By Antony Ou | 31 January 2011


In late January this year, I was suffocated by the fact that China and Hong Kong were flooded by the news and images of the Sino-American meeting. I was fervently told in every detail that the Chinese President Hu Jintao (also the General Secretary of the Chinese Communist Party) has made a landmark journey since the visit of Deng Xiaopeng in 1979. A shopping list of China is confirmed and announced: China will buy 200 Boeing 737s and 777s that worth 19 billion USD and 100,000 jobs will be created. Other contracts include: a railway contract for General Electric, Cummins involving a project of hybrid bus, and Honeywell, joint ventured with a Chinese company. All of these deals guarantee 235,000 US domestic jobs, and a 45- billion USD bill in total will be signed by the Chinese. China is incredibly rich. It is an economic miracle with more than 8% GDP growth over the last 20 years. It has created over 14 million jobs worldwide, and now China is becoming the saviour of the US economy.[1] Both eastern and western observers argue that China is peacefully rising and is becoming indispensable to the world economy.

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The media never exhausts to provide minor specifics of the historical meeting: I was informed that President Obama had dyed his hair a week ago— it was interpreted as a subtle expression to show his humblest and sincerest gratitude towards an authoritarian but rich leader. The media kept educating us that we are supposed to be happy, because Sasha Obama, the 9-year old daughter of the 2009 Nobel Peace Prize Laureate, practiced Mandarin with Hu Jintao as a way to demonstrate the importance of Chinese language in the 21stCentury. More than three hundreds of Confucius Institutes would definitely second such statement.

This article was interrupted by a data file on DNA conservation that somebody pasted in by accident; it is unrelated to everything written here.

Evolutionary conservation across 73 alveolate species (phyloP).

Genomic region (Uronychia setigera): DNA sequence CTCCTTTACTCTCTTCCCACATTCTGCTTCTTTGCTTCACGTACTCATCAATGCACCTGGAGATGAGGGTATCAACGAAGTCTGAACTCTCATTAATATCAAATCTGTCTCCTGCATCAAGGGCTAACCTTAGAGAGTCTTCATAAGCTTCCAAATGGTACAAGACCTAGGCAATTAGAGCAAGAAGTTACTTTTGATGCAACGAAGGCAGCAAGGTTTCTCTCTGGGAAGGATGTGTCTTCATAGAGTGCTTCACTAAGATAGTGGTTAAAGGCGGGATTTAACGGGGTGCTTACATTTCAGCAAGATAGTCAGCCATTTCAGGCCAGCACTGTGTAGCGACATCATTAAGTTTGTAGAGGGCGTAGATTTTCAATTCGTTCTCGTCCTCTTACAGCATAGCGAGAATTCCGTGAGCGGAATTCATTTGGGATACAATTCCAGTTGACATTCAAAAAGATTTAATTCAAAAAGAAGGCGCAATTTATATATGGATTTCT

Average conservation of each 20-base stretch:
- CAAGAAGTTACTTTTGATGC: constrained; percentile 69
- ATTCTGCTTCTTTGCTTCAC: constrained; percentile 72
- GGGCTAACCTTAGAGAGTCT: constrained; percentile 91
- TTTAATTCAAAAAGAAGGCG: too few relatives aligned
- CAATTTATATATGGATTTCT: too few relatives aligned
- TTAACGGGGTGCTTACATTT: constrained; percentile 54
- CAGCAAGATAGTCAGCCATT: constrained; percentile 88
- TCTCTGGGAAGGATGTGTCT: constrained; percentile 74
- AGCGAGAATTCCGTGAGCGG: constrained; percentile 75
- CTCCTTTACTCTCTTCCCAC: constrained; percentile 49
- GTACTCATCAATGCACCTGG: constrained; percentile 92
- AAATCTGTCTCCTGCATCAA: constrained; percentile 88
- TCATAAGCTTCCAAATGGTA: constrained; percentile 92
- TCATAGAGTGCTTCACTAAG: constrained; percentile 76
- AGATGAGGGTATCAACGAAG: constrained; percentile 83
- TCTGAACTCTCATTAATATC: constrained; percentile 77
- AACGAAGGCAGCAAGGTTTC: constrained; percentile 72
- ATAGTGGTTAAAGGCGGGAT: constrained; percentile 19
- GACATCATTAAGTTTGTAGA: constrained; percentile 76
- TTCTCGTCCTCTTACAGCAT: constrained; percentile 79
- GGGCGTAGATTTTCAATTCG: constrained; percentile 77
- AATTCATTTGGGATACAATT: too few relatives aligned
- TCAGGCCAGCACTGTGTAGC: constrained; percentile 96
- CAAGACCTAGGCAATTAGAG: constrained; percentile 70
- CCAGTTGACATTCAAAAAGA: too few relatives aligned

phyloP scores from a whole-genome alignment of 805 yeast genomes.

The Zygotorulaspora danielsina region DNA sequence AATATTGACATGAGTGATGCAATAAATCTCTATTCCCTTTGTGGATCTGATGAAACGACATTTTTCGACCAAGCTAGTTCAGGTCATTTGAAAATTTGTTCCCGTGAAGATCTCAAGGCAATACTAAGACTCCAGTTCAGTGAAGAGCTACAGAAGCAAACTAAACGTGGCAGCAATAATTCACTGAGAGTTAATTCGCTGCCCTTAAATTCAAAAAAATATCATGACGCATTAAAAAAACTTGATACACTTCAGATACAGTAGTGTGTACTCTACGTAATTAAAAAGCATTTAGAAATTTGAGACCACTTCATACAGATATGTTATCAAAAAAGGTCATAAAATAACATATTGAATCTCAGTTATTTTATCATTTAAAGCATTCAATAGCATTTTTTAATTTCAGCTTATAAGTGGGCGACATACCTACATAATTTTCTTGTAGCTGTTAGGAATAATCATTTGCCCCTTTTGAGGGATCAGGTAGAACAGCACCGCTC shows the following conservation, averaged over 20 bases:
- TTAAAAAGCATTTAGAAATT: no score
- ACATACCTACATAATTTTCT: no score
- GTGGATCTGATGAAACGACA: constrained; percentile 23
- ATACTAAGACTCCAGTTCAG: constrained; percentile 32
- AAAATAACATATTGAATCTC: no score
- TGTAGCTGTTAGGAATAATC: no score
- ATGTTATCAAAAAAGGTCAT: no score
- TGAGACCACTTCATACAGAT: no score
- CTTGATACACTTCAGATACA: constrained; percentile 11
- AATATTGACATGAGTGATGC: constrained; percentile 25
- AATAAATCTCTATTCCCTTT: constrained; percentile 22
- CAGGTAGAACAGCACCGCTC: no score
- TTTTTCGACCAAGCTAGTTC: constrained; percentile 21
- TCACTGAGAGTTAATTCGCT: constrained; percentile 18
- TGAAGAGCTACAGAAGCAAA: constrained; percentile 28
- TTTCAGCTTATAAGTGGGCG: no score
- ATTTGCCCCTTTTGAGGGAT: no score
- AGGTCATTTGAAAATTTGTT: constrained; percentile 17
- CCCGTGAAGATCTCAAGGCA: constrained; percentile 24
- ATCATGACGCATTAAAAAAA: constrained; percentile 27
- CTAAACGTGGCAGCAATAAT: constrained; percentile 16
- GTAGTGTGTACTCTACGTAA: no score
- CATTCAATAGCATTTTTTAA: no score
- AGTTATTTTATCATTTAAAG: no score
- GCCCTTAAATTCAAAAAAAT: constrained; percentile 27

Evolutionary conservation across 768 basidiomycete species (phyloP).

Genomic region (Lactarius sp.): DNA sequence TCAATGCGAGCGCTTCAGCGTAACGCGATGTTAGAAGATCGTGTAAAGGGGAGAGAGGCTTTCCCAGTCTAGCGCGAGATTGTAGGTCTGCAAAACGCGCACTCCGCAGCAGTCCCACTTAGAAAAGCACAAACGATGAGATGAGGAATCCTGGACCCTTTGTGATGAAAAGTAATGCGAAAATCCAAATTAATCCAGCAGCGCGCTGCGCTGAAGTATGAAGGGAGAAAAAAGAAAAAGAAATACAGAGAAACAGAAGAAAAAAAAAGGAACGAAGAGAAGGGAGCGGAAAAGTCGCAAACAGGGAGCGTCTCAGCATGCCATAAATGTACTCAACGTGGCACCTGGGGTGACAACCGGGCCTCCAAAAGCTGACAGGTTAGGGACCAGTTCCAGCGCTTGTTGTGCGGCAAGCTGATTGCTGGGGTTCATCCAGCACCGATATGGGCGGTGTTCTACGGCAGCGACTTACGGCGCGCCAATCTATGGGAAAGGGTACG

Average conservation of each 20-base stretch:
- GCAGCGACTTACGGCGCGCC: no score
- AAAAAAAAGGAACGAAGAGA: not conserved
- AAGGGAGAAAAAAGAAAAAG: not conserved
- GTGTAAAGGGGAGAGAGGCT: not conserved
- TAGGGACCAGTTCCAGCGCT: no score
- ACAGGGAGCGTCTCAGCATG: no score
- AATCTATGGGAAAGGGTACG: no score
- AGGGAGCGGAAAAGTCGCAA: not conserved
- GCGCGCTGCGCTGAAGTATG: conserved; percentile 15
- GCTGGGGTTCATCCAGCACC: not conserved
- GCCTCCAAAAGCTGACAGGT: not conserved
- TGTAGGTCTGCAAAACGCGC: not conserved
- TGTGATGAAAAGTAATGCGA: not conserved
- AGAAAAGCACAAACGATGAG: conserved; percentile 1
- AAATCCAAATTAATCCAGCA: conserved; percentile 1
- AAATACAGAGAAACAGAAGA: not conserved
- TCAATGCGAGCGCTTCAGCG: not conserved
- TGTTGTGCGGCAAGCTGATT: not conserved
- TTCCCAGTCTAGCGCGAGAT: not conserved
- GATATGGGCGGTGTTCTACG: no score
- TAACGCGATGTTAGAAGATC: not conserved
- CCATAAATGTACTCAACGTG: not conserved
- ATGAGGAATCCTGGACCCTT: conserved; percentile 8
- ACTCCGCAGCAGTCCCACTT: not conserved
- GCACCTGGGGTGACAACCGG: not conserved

Hail Hu Jintao of the Middle Kingdom. Welcome to the Free World.

“The course of love never did run smooth.” Harry Reid, Democrat Senate majority leader, called Hu Jintao a “dictator” (He later backed off and shook hands with Hu). Ileana Ros-Lehtinen refused to go to the State Dinner, while Dana Rohrabacher condemned the Communist Party as a “gangster regime”. Tough human rights questions were vigorously posed by reporters, including forced abortion, “one-child policy”, Tibetan issues, and other human rights violations. Hu answered prudently, “a lot still needs to be done in China, in terms of human rights.” All of these might have created some embarrassment. As Washington Post sarcastically remarked, “Who had the worst week in Washington? Hu Jintao.”

 


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* Published in the Fifth Issue of Political Reflection Magazine (PR).

 

Antony Ou is a PhD Researcher of University of Sheffield, the China Review editor of Political Reflection Magazine, and the China Representative of CESRAN. His monograph, Just War and the Confucian Classics: A Gongyangzhuan Analysis, has been published and is available at amazon.com.


© Copyright 2011 by CESRAN

This material is available for republication as long as reprints include verbatim copy of the article in its entirety, respecting its integrity. Reprints must cite the author and CESRAN as the original source including a “live link” to the article. Thank you!

For details, please consult the following CESRAN article: Gokay, B. and D. Whitman (2011). “Crouching Tigers, Hidden Dragons.” Retrieved 19 January 2011, from http://cesran.org/index.php?option=com_content&view=article&id=1156%3Acrouching-tigers-hidden-dragons&catid=61%3Amakale-ve-raporlar&Itemid=79&lang=en.